Arizona Response Systems, LLC
REVIEW, COONAN 2009 FAL RECEIVER
(updated 09-20-2016)
Introduction
Dave Neville, of Coonan Inc., showed me their new Metric Type III receiver at the 2009 SAR show. I received one shortly after the show for testing and evaluation. This review examines the receiver for dimensional correctness, cosmetic appeal, and ease of assembly. I am known in the industry as an incredible nitpicker, but I differentiate between those things that are problems and those things that have no functional relevance but may improve the product. I have no financial interest in Coonan Inc., but as one of the country's best known FAL builders, I have a general interest in there being high quality receivers available to my customers, as it makes my job as a custom gunsmith and FAL armorer so much easier.

Dan Coonan has a long history in the firearms manufacturing industry, previously making FAL receivers on the Dan Coonan Industries (DCI) name, for Federal Arms Corp (FAC) and AK receivers for Nodak Spud. See my review of the FAC receiver, also on this website.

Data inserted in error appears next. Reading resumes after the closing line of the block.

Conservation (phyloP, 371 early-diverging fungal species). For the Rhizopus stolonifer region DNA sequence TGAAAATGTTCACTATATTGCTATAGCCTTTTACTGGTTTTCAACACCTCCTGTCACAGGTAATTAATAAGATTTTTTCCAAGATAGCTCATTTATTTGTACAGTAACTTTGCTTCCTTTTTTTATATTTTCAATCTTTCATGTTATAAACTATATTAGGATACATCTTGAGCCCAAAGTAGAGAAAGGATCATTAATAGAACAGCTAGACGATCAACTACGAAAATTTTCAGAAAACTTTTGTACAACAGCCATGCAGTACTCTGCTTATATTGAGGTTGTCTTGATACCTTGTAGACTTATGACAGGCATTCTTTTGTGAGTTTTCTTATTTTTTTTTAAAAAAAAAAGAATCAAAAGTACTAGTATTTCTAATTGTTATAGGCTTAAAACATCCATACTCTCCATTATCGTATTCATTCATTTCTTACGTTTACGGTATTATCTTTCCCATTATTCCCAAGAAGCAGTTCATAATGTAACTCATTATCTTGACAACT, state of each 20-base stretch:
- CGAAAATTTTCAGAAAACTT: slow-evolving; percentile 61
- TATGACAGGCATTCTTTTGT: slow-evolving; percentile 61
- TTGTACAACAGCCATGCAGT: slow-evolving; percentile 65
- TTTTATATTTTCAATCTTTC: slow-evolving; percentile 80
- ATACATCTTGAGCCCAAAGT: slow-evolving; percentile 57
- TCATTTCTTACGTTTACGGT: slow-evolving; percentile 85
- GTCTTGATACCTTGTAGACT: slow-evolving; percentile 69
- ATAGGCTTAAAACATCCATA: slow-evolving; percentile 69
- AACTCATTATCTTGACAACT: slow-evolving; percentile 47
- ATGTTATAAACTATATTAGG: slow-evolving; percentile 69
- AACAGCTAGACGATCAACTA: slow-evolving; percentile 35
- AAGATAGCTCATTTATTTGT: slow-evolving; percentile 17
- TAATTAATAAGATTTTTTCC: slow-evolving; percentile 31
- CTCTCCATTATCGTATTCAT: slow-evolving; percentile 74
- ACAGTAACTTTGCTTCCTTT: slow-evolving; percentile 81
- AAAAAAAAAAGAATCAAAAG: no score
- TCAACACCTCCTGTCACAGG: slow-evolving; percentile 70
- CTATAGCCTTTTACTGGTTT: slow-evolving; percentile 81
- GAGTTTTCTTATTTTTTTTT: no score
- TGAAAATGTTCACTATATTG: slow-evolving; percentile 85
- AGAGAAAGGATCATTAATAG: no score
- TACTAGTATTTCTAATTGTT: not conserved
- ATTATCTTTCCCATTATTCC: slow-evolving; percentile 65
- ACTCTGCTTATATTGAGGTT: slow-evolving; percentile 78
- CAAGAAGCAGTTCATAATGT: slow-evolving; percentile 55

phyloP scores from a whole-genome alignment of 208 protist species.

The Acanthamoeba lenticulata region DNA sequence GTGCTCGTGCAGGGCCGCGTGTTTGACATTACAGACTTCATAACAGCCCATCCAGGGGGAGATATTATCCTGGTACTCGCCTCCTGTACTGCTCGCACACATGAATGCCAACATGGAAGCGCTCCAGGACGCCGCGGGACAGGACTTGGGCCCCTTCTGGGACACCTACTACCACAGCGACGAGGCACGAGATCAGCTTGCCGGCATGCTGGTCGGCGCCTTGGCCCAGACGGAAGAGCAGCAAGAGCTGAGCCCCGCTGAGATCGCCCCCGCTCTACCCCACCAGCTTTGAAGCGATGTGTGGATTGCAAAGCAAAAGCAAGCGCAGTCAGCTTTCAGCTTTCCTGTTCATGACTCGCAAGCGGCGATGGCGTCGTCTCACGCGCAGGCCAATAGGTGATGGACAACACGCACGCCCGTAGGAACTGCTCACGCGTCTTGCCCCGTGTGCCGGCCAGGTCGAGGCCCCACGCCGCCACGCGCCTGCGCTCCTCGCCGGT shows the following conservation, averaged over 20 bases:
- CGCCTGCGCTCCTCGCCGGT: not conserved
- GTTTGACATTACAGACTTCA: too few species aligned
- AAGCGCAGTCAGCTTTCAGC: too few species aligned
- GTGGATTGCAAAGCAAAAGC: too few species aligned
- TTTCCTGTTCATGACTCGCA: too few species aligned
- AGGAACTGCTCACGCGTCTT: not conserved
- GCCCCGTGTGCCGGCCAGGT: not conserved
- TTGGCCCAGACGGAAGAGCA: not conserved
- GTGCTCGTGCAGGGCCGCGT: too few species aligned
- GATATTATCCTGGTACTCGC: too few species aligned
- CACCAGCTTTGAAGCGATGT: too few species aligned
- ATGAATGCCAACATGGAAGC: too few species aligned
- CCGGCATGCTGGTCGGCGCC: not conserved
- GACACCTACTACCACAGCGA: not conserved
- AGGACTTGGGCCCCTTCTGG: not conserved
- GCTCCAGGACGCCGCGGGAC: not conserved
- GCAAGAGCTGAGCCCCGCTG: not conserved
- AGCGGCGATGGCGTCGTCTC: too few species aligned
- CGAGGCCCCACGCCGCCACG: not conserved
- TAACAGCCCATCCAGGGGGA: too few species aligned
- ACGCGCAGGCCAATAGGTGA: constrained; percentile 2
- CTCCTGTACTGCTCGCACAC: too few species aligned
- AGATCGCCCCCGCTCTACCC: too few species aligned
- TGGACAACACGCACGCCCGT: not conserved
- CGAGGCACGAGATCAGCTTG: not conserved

The receivers start as a rough casting and are finish machined. When FAC was forced into bankruptcy, DCI lost access to the casting molds. FAC's sales manager, Harlan Ekre, went on to form NoDak Spud, co-located with DCI, and to sell AK receivers made under the DCI manufacturing license. Nodak Spud then moved into their own facilities and began marking their AK and AR receivers under their own name and manufacturing license.

While the FAL receiver was always on the back burner, the incredible sales volume of AK receivers made it impractical to deal with at the time. When demand for AK receivers slowed a bit in 2009, Dan Coonan and Dave Neville were able to give the FAL receiver the attention it needed. As you will see from this review, they did a fine job.

Initial Inspection
The finish is a uniform satin black oxide. Machining is clean inside and out.
Arizona Response Systems DCI 2009 FAL receiver review
To better photograph the details, I sand-blasted the receiver and then followed with a super-fine bead-blast. This will accentuate any machine marks that would be hidden by a dark finish.
Arizona Response Systems DCI 2009 FAL receiver review
Right side view.
Arizona Response Systems DCI 2009 FAL receiver review
Left side view.
Arizona Response Systems DCI 2009 FAL receiver review
Inside view, left rails.
Arizona Response Systems DCI 2009 FAL receiver review
Underside view.
Arizona Response Systems DCI 2009 FAL receiver review
Inside view, centered.
Arizona Response Systems DCI 2009 FAL receiver review
Outside magazine well.
Arizona Response Systems DCI 2009 FAL receiver review